By Arab News
By Eduardo Campos Lima
Moving to a new country and navigating a radically different culture can be extremely daunting, especially if you do not speak the local language and need help finding work or establishing a business.
That is why Grupo Mulheres do Brasil, or the Women of Brazil Group, recently established two new branches in the Arab world to help Brazilian women meet like-minded compatriots and explore employment, business and social opportunities.
The network, which launched nine years ago, set up new branches in the Egyptian capital, Cairo, and the UAE’s commercial hub, Dubai, in partnership with Wahi, the women’s committee of the Arab Brazilian Chamber of Commerce.
Connecting 100,000 participants across 25 countries, organizers say the new GMB branches will not only benefit Brazilian women living in the Arab world but will also help Arab businesswomen expand their own networks and trade opportunities.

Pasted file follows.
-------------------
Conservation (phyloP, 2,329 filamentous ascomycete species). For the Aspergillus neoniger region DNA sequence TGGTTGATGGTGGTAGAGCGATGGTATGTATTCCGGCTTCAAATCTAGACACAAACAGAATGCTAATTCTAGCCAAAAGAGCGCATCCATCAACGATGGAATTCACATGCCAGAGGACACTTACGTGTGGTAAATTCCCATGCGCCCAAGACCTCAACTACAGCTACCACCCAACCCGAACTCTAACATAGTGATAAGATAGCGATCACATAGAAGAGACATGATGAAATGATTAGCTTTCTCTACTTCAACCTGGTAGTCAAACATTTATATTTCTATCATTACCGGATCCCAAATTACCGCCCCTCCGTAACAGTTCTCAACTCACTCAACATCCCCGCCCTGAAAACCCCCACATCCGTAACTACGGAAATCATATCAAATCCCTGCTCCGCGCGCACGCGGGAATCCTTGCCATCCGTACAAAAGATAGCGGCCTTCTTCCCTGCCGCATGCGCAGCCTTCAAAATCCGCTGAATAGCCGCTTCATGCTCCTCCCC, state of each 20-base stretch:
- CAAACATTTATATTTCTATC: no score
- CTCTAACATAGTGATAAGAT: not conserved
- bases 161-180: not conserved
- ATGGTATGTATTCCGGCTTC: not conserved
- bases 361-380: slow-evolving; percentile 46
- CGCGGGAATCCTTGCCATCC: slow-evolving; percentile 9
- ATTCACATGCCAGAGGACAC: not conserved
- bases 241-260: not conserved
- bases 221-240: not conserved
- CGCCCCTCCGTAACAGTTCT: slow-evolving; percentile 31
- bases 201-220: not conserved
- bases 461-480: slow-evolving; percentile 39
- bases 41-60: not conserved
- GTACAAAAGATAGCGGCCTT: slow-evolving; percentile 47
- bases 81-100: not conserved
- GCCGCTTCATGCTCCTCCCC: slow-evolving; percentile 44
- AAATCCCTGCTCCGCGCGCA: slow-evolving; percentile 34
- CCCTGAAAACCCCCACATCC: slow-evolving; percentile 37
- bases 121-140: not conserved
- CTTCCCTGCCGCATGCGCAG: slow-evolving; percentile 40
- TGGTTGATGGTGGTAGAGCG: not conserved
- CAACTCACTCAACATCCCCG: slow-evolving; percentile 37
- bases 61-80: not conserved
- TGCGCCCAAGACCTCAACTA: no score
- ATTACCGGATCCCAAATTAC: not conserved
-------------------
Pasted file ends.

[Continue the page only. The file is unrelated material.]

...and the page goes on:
Led by Brazilian retail tycoon Luiza Trajano, GMB has grown into a global network committed to empowering women through education in different fields, professional training and mentoring, entrepreneurship, and an environment of mutual support.
Having first established branches throughout Brazil, GMB began its international expansion in 2017, opening centers in the US and Europe. Trajano was inspired to bring her network to the Arab world following a visit to Expo 2020 Dubai in March.
It was there Trajano met with several Arab businesswomen and Brazilians living in the Middle East who were eager to forge links, share contacts, and exchange experiences. Now organizers are considering expansion into Saudi Arabia.